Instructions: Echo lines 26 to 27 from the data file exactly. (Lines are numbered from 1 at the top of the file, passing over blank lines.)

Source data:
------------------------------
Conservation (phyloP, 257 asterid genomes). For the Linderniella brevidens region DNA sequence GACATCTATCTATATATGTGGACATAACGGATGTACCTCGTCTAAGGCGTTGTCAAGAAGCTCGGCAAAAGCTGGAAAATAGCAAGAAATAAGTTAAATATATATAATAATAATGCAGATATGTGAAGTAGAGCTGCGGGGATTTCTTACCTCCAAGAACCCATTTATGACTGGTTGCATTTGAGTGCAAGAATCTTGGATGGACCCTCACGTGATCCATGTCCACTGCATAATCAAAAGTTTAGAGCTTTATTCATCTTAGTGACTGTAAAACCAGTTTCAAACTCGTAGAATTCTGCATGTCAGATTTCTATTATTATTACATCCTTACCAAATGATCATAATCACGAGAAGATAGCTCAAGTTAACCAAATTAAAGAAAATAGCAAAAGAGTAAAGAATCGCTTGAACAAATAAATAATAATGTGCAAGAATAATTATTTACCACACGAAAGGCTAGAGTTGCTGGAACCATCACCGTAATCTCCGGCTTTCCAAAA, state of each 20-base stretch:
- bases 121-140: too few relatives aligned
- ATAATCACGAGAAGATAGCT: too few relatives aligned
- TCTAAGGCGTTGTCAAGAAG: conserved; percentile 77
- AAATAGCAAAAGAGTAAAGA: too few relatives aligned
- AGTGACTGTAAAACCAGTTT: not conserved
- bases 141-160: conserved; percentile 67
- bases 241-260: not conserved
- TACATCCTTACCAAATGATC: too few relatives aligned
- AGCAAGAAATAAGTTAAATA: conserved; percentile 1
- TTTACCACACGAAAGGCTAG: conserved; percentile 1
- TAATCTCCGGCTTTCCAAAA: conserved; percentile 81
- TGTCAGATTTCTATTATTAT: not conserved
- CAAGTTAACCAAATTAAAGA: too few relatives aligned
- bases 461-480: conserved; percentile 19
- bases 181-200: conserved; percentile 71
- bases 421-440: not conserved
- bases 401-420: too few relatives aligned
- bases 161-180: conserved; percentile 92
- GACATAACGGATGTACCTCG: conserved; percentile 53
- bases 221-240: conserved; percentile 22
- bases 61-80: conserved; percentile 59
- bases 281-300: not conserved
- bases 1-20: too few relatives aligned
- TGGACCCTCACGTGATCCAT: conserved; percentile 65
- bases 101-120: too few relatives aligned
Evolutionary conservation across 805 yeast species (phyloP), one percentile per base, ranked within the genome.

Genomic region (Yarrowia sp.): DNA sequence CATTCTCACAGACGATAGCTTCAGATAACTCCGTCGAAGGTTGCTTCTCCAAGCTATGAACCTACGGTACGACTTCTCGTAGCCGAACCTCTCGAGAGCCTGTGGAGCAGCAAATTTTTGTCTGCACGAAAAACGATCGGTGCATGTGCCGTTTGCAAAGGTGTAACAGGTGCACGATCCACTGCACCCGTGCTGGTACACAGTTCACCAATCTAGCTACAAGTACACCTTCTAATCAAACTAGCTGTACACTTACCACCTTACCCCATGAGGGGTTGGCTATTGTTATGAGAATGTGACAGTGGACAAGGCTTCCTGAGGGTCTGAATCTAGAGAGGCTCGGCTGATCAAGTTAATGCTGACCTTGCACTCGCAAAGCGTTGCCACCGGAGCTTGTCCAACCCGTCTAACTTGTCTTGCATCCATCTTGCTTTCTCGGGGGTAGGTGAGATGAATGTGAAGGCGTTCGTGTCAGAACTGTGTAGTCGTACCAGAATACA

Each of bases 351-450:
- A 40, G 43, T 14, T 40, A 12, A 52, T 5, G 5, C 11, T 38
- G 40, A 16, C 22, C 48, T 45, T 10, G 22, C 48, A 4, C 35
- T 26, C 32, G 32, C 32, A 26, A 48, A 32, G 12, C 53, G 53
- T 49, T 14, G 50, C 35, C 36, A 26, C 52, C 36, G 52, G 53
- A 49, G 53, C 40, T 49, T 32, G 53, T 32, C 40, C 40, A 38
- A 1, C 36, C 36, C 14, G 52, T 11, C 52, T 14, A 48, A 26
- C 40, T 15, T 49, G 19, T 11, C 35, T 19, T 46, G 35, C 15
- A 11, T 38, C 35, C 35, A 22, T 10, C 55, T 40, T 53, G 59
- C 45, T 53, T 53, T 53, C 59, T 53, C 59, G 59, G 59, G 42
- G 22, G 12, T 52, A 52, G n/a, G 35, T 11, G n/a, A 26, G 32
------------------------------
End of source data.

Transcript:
- bases 101-120: too few relatives aligned
Evolutionary conservation across 805 yeast species (phyloP), one percentile per base, ranked within the genome.